The history of religious speculation appears in extreme outline to have been of the following kind. We may conceive mankind to have been originally launched into the universe with no knowledge either of themselves or of the scene in which they were placed; with no actual knowledge, but distinguished from the rest of the creation by a faculty of gaining knowledge; and first unconsciously, and afterwards consciously and laboriously, to have commenced that long series of experience and observation which has accumulated in thousands of years to what we now see around us. Limited on all sides by conditions which they must have felt to be none of their own imposing, and finding everywhere forces working, over which they had no control, the fear which they would naturally entertain of these invisible and mighty agents, assumed, under the direction of an idea which we may perhaps call inborn and inherent in human nature, a more generous character of reverence and awe. The laws of the outer world, as they discovered them, they regarded as the decrees, or as the immediate energies of personal beings; and as knowledge grew up among them, they looked upon it not as knowledge of nature, but of God, or the gods. All early paganism appears, on careful examination, to have arisen out of a consecration of the first rudiments of physical or speculative science. The twelve labours of Hercules are the labours of the sun, of which Hercules is an old name, through the twelve signs. Chronos, or time, being measured by the apparent motion of the heavens, is figured as their child; Time, the universal parent, devours its own offspring, yet is again itself in the high faith of a human soul, conscious of its power and its endurance, supposed to be baffled and dethroned by Zeus, or life; and so on through all the elaborate theogonies of Greece and Egypt. They are no more than real insight into real phenomena, allegorized as time went on, elaborated by fancy, or idealized by imagination, but never losing their original character.
Thus paganism, in its very nature, was expansive, self-developing, and, as Mr. Hume observed, tolerant; a new god was welcomed to the Pantheon as a new scientific discovery is welcomed by the Royal Society; and the various nations found no difficulty in interchanging their divinities—a new god either representing a new power not hitherto discovered, or one with which they were already familiar under a new name. With such a power of adaptation and enlargement, if there had been nothing more in it than this, such a system might have gone on accommodating itself to the change of times, and keeping pace with the growth of human character. Already in its later forms, as the unity of nature was more clearly observed, and the identity of it throughout the known world, the separate powers were subordinating themselves to a single supreme king; and, as the poets had originally personified the elemental forces, the thinkers were reversing the earlier process, and discovering the law under the person. Happily or unhappily, however, what they could do for themselves they could not do for the multitude. Phoebus and Aphrodite had been made too human to be allegorized. Humanized, and yet, we may say, only half-humanized, retaining their purely physical nature, and without any proper moral attribute at all, these gods and goddesses remained, to the many, examples of sensuality made beautiful; and, as soon as right and wrong came to have a meaning, it was impossible to worship any more these idealized despisers of it. The human caprices and passions which served at first to deepen the illusion, justly revenged themselves. Paganism became a lie, and perished.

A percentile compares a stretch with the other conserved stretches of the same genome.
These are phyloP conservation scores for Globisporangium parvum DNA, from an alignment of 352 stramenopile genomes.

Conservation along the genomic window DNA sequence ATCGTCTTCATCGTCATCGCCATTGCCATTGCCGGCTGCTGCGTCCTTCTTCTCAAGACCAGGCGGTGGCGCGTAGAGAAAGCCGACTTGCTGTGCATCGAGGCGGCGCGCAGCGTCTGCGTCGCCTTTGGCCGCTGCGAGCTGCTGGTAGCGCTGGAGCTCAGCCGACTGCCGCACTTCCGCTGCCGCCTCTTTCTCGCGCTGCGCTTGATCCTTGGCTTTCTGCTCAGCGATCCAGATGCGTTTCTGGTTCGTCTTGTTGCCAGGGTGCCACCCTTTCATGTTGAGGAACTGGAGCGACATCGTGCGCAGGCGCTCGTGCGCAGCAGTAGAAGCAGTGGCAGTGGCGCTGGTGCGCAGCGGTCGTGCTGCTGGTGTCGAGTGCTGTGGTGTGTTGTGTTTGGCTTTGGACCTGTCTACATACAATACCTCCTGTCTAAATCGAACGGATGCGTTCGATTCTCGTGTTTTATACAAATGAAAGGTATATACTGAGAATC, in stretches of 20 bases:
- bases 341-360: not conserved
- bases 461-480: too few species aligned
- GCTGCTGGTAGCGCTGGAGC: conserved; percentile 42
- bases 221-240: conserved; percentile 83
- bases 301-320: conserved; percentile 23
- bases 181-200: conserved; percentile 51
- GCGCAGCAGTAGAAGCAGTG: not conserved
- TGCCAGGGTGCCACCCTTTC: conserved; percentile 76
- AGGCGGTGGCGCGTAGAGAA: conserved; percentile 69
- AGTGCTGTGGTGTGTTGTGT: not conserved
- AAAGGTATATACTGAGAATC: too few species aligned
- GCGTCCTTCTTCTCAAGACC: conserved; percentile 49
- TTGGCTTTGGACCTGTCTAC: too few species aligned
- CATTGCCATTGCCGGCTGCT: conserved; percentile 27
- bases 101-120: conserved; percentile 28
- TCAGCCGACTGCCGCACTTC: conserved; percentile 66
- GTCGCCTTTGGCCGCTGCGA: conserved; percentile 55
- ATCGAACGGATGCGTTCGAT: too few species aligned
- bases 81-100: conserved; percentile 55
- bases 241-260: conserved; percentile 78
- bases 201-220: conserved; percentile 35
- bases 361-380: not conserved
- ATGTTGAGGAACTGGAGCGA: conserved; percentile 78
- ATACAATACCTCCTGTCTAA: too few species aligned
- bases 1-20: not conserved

In the meantime, the Jews (and perhaps some other nations, but the Jews chiefly and principally) had been moving forward along a road wholly different. Breaking early away from the gods of nature, they advanced along the line of their moral consciousness; and leaving the nations to study physics, philosophy, and art, they confined themselves to man and to human life. Their theology grew up round the knowledge of good and evil, and God, with them, was the supreme Lord of the world, who stood towards man in the relation of a ruler and a judge. Holding such a faith, to them the toleration of paganism was an impossibility; the laws of nature might be many, but the law of conduct was one; there was one law and one king; and the conditions under which He governed the world, as embodied in the Decalogue or other similar code, were looked upon as iron and inflexible certainties, unalterable revelations of the will of an unalterable Being. So far there was little in common between this process and the other; but it was identical with it in this one important feature, that moral knowledge, like physical, admitted of degrees; and the successive steps of it were only purchaseable by experience. The dispensation of the law, in the language of modern theology, was not the dispensation of grace, and the nature of good and evil disclosed itself slowly as men were able to comprehend it. Thus, no system of law or articles of belief were or could be complete and exhaustive for all time. Experience accumulates; new facts are observed, new forces display themselves, and all such formulae must necessarily be from period to period broken up and moulded afresh. And yet the steps already gained are a treasure so sacred, so liable are they at all times to be attacked by those lower and baser elements in our nature which it is their business to hold in check, that the better pan of mankind have at all times practically regarded their creed as a sacred total to which nothing may be added, and from which nothing may be taken away; the suggestion of a new idea is resented as an encroachment, punished as an insidious piece of treason, and resisted by the combined forces of all common practical understandings, which know too well the value of what they have, to risk the venture upon untried change. Periods of religious transition, therefore, when the advance has been a real one, always have been violent, and probably will always continue to be so. They to whom the precious gift of fresh light has been given are called upon to exhibit their credentials as teachers in suffering for it. They, and those who oppose them, have alike a sacred cause; and the fearful spectacle arises of earnest, vehement men, contending against each other as for their own souls, in fiery struggle. Persecutions come, and martyrdoms, and religious wars; and, at last, the old faith, like the phoenix, expires upon its altar, and the new rises out of the ashes.